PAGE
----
- Maintaining a comprehensive information security program that includes regular updates and reporting to the company's leadership any security risks;
- Using multifactor authentication for all administrative or remote access accounts and reviewing such safeguards annually;
- Encrypting sensitive consumer information that it collects, stores, transmits and/or maintains;
- Conducting a penetration testing program;
- Applying and maintaining appropriate logging and monitoring of network activity that are accessible for a period of at least 90 days and stored for at least one year from the date the activity was logged;
- Permanently deleting consumers' personal information when there is no reasonable business or legal purpose to retain it.
EyeMed did not immediately respond to Information Security Media Group's request for comment.
As of Monday, the Department of Health and Human Services' HIPAA Breach Reporting Tool website shows 714 major health data breaches reported in 2021 affecting more than 45.7 million individuals.
Of those, 200 incidents affecting nearly 6 million individuals were reported as breaches involving email.
With so many large data breaches tied to phishing, entities need to take into consideration steps to limit the potential exposure of vast volumes of sensitive data contained in the email accounts of their employees, says privacy attorney Iliana Peters of the law firm Polsinelli.
"While many state and federal regulations may not specifically address email or other systems' retention requirements - although some, such as Colorado, arguably do - industry best practices dictate that retention for many duplicate documents, including what is in email, should not be for any longer than necessary for a specific business purpose," Peters says.
"In other words, regulated entities should review whether or not they actually need the information in their email systems, in favor of purging or archiving that data, so it is not at risk to hackers."
Other State AG Actions
The settlement between New York regulators and EyeMed is the latest enforcement action by a state attorney related to a major health data breach.
For instance, last year, New Jersey's attorney general announced several settlements with entities related to health data breaches.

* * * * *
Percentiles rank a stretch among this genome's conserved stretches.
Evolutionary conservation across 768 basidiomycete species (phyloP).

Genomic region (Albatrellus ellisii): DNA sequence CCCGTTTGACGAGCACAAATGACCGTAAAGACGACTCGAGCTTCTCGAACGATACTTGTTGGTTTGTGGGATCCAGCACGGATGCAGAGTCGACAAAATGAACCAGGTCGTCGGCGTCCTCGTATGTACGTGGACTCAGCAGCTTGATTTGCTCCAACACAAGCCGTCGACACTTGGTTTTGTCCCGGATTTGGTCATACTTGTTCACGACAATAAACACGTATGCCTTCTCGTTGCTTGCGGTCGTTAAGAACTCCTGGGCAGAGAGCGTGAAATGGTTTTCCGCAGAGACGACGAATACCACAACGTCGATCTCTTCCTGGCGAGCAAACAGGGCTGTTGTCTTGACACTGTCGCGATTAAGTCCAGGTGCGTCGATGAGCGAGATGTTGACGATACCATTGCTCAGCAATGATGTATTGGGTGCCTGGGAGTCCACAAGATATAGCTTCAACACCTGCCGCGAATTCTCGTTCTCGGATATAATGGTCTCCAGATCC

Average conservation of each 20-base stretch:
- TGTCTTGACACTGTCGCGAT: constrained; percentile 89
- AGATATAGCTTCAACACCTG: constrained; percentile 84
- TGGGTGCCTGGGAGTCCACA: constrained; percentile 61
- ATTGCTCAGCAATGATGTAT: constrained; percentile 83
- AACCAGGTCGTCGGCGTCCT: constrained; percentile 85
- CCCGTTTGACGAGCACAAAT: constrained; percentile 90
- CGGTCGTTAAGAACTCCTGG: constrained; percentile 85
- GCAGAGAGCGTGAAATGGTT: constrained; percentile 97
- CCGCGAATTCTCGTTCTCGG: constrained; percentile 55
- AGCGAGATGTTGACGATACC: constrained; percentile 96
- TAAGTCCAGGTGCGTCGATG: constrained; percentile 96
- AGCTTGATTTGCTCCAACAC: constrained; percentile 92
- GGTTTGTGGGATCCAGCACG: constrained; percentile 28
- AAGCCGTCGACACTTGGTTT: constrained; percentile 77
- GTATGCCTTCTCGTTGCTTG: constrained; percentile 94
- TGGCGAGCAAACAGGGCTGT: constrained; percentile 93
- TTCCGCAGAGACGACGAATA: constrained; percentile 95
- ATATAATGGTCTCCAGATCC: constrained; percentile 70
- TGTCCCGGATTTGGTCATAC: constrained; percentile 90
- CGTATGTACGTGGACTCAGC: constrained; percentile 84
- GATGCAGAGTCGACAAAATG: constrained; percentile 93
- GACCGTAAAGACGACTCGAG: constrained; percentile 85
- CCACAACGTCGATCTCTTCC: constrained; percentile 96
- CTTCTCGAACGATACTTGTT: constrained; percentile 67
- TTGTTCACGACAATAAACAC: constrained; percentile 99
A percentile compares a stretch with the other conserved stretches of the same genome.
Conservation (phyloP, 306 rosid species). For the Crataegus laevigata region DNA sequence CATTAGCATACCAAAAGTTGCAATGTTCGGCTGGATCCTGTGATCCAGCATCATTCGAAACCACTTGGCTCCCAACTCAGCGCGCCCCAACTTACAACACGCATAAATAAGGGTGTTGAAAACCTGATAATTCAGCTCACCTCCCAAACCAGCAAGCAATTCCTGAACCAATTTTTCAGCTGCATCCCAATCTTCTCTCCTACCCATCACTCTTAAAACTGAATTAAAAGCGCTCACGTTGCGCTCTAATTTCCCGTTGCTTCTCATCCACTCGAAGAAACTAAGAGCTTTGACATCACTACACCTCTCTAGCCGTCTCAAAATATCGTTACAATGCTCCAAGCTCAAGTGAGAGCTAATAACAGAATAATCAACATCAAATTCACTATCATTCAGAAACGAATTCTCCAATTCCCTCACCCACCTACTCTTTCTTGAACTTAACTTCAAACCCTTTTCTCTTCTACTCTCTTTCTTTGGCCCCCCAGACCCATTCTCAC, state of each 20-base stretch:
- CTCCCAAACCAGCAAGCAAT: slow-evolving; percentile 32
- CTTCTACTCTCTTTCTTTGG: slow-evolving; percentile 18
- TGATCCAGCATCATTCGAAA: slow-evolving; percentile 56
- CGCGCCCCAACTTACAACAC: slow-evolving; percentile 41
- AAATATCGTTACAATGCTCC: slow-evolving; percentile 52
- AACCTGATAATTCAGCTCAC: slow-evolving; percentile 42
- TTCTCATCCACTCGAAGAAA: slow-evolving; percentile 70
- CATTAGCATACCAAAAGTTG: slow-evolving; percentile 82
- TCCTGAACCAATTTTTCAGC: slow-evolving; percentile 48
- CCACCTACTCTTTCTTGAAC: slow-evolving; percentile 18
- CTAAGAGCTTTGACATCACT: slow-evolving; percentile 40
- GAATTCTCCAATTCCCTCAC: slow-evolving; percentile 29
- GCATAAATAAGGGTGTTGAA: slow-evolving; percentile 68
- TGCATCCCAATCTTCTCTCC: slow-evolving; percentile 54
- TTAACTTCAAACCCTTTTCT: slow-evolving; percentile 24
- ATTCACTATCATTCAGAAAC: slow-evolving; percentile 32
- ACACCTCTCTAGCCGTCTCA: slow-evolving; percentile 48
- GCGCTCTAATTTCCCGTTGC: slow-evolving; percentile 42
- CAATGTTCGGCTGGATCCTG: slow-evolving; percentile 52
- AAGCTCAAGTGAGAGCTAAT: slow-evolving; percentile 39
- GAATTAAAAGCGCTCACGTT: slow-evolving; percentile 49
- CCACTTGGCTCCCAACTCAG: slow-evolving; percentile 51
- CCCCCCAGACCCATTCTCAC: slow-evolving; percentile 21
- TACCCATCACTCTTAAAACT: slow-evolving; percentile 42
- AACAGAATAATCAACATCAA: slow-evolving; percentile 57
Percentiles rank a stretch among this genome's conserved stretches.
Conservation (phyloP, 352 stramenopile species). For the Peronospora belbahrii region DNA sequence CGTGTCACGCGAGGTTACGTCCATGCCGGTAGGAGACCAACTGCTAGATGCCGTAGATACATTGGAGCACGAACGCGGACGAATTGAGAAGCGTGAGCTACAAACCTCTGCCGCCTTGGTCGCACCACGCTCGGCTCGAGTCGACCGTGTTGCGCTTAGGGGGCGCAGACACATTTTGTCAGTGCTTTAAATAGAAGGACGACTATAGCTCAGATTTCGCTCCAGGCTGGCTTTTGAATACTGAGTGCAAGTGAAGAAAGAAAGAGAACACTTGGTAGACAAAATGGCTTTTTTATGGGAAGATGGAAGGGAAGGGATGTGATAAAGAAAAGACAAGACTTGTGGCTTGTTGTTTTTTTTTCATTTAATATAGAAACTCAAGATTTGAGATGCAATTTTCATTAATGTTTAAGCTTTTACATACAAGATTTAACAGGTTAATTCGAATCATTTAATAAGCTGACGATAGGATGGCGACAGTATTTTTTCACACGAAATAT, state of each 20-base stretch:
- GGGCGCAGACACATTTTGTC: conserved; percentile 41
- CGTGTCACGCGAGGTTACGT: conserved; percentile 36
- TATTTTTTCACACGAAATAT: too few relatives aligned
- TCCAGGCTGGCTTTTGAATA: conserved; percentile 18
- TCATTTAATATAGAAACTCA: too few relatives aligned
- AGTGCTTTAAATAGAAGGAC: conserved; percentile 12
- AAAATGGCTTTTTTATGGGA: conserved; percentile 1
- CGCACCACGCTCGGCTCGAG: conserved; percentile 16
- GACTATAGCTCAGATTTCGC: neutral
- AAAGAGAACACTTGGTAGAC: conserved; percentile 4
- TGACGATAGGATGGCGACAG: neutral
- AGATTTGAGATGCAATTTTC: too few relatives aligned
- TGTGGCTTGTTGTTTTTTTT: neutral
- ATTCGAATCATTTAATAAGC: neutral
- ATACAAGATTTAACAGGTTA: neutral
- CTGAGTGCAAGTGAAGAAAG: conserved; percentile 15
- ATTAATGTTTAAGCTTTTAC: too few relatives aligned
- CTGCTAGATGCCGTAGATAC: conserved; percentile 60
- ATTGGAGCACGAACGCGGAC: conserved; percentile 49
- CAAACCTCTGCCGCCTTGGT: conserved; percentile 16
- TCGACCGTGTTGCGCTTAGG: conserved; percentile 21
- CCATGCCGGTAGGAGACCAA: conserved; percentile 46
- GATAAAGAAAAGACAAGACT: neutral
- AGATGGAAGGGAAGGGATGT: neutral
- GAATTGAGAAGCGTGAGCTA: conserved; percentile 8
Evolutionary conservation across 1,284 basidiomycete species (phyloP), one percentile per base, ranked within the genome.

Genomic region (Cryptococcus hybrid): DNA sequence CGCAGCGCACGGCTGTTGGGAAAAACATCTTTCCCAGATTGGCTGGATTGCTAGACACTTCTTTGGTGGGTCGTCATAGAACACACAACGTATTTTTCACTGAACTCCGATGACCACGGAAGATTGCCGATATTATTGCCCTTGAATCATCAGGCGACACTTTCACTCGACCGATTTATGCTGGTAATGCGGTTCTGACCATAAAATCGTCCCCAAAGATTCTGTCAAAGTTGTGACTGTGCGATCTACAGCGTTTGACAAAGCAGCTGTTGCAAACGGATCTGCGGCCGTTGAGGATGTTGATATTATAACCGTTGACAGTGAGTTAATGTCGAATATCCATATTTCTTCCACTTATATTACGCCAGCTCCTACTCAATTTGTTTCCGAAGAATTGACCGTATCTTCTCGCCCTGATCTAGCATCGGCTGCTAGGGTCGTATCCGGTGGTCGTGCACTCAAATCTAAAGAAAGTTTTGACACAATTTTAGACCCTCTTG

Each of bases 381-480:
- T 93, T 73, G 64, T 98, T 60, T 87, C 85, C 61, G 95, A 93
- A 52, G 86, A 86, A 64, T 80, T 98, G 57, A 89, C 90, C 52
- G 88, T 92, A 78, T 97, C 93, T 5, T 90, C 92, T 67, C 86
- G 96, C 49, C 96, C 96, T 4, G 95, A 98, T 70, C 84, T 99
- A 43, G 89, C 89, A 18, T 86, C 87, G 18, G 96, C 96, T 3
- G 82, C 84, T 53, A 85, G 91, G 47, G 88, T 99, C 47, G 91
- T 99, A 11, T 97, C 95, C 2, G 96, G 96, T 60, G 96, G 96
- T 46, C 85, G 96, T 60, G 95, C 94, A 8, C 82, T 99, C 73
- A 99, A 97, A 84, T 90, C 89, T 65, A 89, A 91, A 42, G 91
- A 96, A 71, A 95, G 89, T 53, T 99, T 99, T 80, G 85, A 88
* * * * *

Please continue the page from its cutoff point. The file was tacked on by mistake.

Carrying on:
They include a $425,000 settlement with cancer treatment center Regional Cancer Care Associates LLC and two of its affiliates related to two 2019 data breaches that affected 105,200 consumers in several states, including more than 80,000 New Jersey residents. That settlement required RCCA to bolster its data security and privacy practices.
Some experts say they think more state attorney general actions are likely this year in other data breach cases.
"This recent settlement by the state attorney general in New York gives the regulated community a good idea of what should be expected now and in the future from the state attorneys general in all the states, as all of the state AGs appear to have increased their investigation of security incidents reported to them, involving residents of their states," Peters says.
Many regulated entities do not understand that they must comply with the state regulations if they have data for residents of that state, not just if their business is located in that state, Peters says.
"Also, many state regulations impose requirements in addition to, or above and beyond, those of HIPAA. So, the patchwork of regulations with which many of these regulated entities must comply is quite extensive."
The HITECH Act of 2009 gave state attorneys general the authority to bring civil actions for violations of the HIPAA privacy and security rules.
While some recent enforcement actions by state attorneys general in health data breach cases - such as the New Jersey settlement with RCCA - cited allegations of HIPAA violations in addition to state law violations, the settlement announced Monday between EyeMed and the New York attorney general only cited violations of state laws.
"While under the HITECH Act, state attorneys general can pursue HIPAA violations, there is no requirement to do so," says regulatory attorney Rachel Rose.
"In this instance, because emails were compromised, there may have been more personally identifiable information than protected health information involved. Even though PHI has components of PII, it was a call on the part of the attorney general to solely use the state law route."